Caffeine causes an initial contracting of artery walls (vasoconstrictor) but then relaxes this smooth muscle which has an overall vasodilator effect on the blood vessels. In other words, it opens blood vessels to allow for greater blood flow. src.

There have been many other researched effects of caffeine covered by Caffeine Informer, but the above represents the most researched and common.

Look here to find out how much caffeine would be deadly in humans.

Caffeine’s Exit from the Body

The caffeine metabolites are then filtered by the kidneys and they exit the body with the urine.

Caffeine has been shown to have a diuretic effect on the body, which basically causes the body to release more water in the urine.

However, new research suggests that this is only in people who have not built up a tolerance to the caffeine molecule.

When caffeine has exited the body or has been used by the various cells of the body the person can experience a “crash” that is caused by elevated levels of adenosine flooding the brain and dopamine now being repressed. This causes feelings of tiredness and fatigue. Prolonged use of caffeine also causes withdrawal symptoms.

Get Help Quitting Caffeine

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  • Vimugdh

    Ted, I’m 19 years old, don’t drink either tea or coffee as yet-not even one cup in an year! My college is really far and although I leave early in the morning, I return from college in the evening and go off to sleep for around 5 hours-which is all the sleep I get- and wake up at night. I am thinking of taking up drinking coffee so that I may stay awake all night for studying. Would that be fine or should I just have a better diet? Also can I exercise with this kind of routine?

  • Ted

    It sounds like you aren’t getting enough sleep in general. You really should be aiming for at least 7-8 hours per night. Also yes, you should try to eat as healthy as possible and make time for exercise. With that being said, coffee can be used safely for keeping people awake when studying and or driving. I would just advise you not to use it everyday as it can become quite addicting for many. Here are some tips for getting a better night’s sleep.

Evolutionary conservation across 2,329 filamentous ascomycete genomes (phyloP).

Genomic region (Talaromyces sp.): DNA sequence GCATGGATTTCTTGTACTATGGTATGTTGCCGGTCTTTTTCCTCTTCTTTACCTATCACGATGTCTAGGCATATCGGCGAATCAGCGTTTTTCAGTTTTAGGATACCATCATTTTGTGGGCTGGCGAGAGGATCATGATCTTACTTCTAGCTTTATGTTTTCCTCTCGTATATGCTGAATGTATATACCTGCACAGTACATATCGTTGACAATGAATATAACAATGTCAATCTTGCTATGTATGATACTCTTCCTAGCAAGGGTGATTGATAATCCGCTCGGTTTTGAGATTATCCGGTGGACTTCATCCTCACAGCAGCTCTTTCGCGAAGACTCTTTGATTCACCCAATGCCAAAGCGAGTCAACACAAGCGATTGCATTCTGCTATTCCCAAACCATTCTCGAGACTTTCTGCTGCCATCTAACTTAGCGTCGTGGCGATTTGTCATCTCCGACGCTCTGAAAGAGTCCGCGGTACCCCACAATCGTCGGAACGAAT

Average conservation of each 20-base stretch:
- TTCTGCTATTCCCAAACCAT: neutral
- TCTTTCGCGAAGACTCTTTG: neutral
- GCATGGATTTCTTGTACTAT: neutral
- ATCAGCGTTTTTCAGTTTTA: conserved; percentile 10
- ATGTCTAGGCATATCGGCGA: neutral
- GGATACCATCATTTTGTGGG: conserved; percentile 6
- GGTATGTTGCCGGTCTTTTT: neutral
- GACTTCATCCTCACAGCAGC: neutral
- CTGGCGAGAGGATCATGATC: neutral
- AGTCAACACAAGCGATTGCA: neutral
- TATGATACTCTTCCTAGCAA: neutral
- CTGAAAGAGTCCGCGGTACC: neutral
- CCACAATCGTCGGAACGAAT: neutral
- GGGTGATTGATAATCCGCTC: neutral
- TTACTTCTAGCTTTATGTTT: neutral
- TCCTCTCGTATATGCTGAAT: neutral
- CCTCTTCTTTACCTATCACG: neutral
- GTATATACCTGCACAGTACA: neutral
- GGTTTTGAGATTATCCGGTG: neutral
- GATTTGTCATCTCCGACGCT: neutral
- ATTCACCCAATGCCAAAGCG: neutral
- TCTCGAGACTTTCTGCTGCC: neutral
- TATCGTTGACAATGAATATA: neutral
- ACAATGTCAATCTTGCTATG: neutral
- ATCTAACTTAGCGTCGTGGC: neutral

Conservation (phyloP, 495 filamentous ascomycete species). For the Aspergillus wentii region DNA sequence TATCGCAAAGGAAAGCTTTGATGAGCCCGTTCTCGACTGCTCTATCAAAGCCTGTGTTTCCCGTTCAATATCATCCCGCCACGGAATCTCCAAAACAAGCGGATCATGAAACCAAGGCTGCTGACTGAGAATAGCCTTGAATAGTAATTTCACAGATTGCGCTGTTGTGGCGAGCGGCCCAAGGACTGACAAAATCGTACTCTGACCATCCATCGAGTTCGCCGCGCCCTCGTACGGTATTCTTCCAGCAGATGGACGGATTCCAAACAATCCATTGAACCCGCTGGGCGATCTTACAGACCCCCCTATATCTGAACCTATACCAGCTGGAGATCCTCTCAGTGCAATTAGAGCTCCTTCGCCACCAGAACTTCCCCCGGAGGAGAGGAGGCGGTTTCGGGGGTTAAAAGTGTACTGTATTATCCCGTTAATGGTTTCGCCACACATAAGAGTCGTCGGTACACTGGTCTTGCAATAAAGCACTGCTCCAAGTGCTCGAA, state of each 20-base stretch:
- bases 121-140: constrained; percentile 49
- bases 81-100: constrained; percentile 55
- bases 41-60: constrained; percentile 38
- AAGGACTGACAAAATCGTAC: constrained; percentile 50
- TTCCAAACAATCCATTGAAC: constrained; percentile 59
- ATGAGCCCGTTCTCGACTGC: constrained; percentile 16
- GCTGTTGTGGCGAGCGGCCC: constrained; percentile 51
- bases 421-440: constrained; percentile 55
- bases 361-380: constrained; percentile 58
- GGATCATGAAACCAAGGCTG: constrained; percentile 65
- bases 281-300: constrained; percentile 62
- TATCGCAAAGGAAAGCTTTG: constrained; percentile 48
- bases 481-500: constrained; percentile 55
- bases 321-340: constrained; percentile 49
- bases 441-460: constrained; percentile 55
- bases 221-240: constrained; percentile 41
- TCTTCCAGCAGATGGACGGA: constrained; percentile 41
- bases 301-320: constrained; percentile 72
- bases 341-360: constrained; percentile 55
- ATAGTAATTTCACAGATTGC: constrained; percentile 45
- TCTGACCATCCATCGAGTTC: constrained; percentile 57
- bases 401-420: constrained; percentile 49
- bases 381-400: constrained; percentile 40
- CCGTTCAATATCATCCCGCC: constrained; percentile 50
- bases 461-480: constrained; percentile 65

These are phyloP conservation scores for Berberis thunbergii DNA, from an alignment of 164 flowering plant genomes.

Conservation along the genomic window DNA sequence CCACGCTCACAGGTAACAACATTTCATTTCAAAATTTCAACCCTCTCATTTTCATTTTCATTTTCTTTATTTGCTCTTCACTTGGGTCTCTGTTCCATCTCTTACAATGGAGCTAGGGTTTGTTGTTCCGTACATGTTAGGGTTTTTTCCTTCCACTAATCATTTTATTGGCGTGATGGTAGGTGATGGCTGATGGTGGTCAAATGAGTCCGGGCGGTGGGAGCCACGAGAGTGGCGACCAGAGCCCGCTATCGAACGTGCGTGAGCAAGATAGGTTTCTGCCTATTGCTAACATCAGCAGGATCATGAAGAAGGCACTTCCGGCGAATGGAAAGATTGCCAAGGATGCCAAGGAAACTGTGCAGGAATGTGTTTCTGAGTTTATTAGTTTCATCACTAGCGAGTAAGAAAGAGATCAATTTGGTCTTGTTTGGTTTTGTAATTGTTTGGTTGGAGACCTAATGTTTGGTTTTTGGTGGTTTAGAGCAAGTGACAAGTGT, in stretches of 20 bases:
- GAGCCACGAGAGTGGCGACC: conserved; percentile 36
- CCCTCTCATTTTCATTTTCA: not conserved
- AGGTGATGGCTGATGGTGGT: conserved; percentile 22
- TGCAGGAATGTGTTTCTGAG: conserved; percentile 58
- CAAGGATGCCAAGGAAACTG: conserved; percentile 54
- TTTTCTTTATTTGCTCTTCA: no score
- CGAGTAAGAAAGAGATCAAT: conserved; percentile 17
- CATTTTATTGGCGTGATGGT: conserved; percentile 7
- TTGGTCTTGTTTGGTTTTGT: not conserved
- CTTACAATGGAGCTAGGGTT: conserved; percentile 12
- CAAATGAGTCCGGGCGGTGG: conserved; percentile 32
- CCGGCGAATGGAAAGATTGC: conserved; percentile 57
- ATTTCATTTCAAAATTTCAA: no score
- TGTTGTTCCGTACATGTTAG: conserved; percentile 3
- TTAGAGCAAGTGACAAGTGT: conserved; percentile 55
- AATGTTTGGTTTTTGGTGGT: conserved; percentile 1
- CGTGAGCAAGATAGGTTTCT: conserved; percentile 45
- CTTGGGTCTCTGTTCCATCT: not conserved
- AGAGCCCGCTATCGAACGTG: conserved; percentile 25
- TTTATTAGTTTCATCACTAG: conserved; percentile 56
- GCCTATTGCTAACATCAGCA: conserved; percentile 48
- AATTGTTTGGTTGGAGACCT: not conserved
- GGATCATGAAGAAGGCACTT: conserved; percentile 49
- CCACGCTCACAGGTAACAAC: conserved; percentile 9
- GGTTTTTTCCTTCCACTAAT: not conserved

http://healthyeater.com/better-sleep-tips

  • Juergen

    I’m 64 and since I was 13, coffee played a part in my life. 9 tears in the Navy followed by years and years of drinking coffee….2 years ago, I quit a number of things including coffee.
    For whatever reason, 2 weeks ago, I pulled the coffee maker out of the garage. I’d forgotten how much I really enjoyed it. As a result, between 5 and 7 in the morning, I’ve had 4 cups every day. Goya espresso. Good stuff.
    Two days ago, I started having a burning sensation in my thighs, just above my knees. It’s a pretty uncomfortable feeling. Looked the situation up on the web and it appears caffeine could be the culprit.
    Ted, ever heard of this before?

  • Ted

    I’ve heard of all kinds of reactions on our caffeine allergy page. I guess you would have to eliminate the coffee and see if it goes a way and then have it again to see if it comes back. This would help you determine if coffee indeed is the culprit.

    https://www.caffeineinformer.com/caffeine-allergy-top-20-symptoms

  • Dylan

    How many grams of caffeine can the human body take and absorb at any one time?

  • Ted

    There is no limit on this. Caffeine will continue to absorb until it reaches lethal levels which is on average 150mg/kg of body weight.